"I do genuinely believe that the stereotypes ultimately stem from the fact that we expect women to be paid less, because women are typically paid less. and we expect men to be in leadership positions, because they are mostly in leadership roles," she explained. "And part of the process has to be getting more women up there."



How to Ask for a Raise





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Claire Gordon

Staff Writer

Claire Gordon has contributed to Slate's DoubleX, the Huffington Post, and the book Prisons: Current Controversies. While an undergraduate at Yale University and a research fellow at Yale graduate school, she spoke on panels at Yale and Cornell, and reported from Cairo, Tokyo, and Berlin.

Follow Claire on Twitter. Email Claire at claire.gordon@teamaol.com. Add Claire to your Google+ circles.

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11 Comments

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mae

Gross. Let me know when someone writes a story aimed at helping bosses learn how to not be sexist ******** and to treat all their employees equally.

February 01 2013 at 4:41 PM Report abuse rate up rate down Reply
mygreendoor

Thank you Claire Gordon, for knocking us women backward a good 60 years. This article was such a pleasant trip back to 1953. Let me know when you've rejoined us here in 2013.

February 01 2013 at 10:09 AM Report abuse rate up rate down Reply
Buzzy2247

How about lets focus on the job and the work outlined for them instead of a new tatic to ask for a raise...

January 29 2013 at 5:49 AM Report abuse rate up rate down Reply
SurvivorJ

Nuts, sounds like this person worked for one of the companies I did...didn't matter how hard you worked or if you gave up your lunch and breaks to get the job done all that mattered was the flirting, eye batting and kissing up and you could even take an extended 10 minute break and turn it into a on the clock 20 - 30 minute break while the underling worked their butts off.... Welcome to the real world ..Oh yeah!! don't forget the nepitism....

January 28 2013 at 4:19 PM Report abuse rate up rate down Reply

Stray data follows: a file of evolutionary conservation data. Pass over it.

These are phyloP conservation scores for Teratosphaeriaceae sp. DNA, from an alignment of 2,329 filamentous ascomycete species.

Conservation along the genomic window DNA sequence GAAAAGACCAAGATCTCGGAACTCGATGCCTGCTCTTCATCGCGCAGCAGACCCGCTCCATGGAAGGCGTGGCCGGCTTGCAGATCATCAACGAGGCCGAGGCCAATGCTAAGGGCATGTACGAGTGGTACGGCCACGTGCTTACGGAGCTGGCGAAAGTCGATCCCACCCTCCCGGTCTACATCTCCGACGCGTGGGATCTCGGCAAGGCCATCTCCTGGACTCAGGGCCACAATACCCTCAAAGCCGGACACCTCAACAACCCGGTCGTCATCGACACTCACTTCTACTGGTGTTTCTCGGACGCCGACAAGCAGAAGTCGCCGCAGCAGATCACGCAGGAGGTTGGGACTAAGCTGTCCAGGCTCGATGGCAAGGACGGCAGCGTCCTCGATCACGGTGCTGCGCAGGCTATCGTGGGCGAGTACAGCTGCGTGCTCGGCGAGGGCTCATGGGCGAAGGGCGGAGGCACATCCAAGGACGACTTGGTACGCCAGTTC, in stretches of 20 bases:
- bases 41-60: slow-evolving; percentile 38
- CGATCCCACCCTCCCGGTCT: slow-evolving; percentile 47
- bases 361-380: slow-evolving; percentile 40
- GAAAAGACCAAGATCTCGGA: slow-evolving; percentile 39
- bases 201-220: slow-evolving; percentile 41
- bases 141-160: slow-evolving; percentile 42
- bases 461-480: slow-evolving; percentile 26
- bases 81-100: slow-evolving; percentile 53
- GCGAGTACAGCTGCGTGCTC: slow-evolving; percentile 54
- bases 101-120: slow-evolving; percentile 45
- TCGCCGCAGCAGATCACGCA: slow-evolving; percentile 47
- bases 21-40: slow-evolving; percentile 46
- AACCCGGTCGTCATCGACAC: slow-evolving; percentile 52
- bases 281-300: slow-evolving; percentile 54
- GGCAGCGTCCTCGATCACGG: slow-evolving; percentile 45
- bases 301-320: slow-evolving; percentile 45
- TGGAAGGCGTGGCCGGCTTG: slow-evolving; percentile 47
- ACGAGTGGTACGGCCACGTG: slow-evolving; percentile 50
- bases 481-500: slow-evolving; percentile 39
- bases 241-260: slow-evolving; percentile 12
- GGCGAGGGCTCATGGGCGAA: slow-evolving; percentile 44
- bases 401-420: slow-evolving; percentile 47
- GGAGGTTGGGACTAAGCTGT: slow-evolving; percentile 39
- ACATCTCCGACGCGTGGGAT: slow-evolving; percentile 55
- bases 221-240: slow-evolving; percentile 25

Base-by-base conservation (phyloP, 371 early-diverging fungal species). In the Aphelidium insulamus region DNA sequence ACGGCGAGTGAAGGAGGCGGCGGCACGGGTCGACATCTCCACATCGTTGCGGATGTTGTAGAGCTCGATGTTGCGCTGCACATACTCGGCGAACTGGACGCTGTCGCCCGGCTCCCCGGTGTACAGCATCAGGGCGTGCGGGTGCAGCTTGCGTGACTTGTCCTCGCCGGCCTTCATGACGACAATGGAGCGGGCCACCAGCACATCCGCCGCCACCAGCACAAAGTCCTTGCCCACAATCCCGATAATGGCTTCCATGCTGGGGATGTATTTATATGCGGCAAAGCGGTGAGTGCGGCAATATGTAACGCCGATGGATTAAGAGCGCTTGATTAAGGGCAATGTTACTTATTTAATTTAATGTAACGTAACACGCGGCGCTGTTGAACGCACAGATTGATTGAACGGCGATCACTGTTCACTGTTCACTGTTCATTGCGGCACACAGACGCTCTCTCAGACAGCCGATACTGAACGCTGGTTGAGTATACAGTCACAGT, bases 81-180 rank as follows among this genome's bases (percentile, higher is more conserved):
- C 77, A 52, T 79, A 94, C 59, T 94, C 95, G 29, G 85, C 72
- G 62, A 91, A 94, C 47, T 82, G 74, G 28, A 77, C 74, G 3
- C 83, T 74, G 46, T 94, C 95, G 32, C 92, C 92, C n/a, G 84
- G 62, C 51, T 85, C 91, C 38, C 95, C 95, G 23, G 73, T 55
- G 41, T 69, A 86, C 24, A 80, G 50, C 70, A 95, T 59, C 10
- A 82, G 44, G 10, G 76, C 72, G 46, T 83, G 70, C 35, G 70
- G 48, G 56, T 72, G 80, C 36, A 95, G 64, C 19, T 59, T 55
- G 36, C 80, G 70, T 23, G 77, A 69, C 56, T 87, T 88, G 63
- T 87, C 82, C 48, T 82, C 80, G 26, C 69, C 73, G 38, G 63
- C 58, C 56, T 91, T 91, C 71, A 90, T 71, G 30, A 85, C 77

fox12ga

Best way is yell descrimination like the blacks do

January 28 2013 at 4:00 PM Report abuse rate up rate down Reply
jteasdale

This is ridiculous. How about asking for a raise based on your work performance and be prepared to back up your opinion about that work.

January 28 2013 at 3:33 PM Report abuse rate up rate down Reply
womenfirst

With friends like these . . . .

January 28 2013 at 3:18 PM Report abuse rate up rate down Reply
howie

The old gender pay gap myth revisited.

http://www.huffingtonpost.com/christina-hoff-sommers/wage-gap_b_2073804.html

January 28 2013 at 2:54 PM Report abuse rate up rate down Reply
scott

i beleive a big cameltoe and nice chesticals and a great smile will get youi far

January 28 2013 at 2:33 PM Report abuse +3 rate up rate down Reply
criticalf

This was a joke right? Probably some article rehashed from the 50s perhaps? The whole premise of catering to "pragmatism" only negatively reinforces the weaker sex stereotype. If a woman behaves this incompetently, insecurely and codependently in order to obtain a raise, then there's no question left as to why she won't receive it. Who wants to elevate a wimpy chick to a prestigious place either financially or authoritatively? Hence, the retention of women as the weaker sex remains and women will continue to be paid less than their male counterparts. File this article, the writer who thought it was credible enough to publish it and the "authorities" who researched it under trash!

January 28 2013 at 1:21 PM Report abuse +1 rate up rate down Reply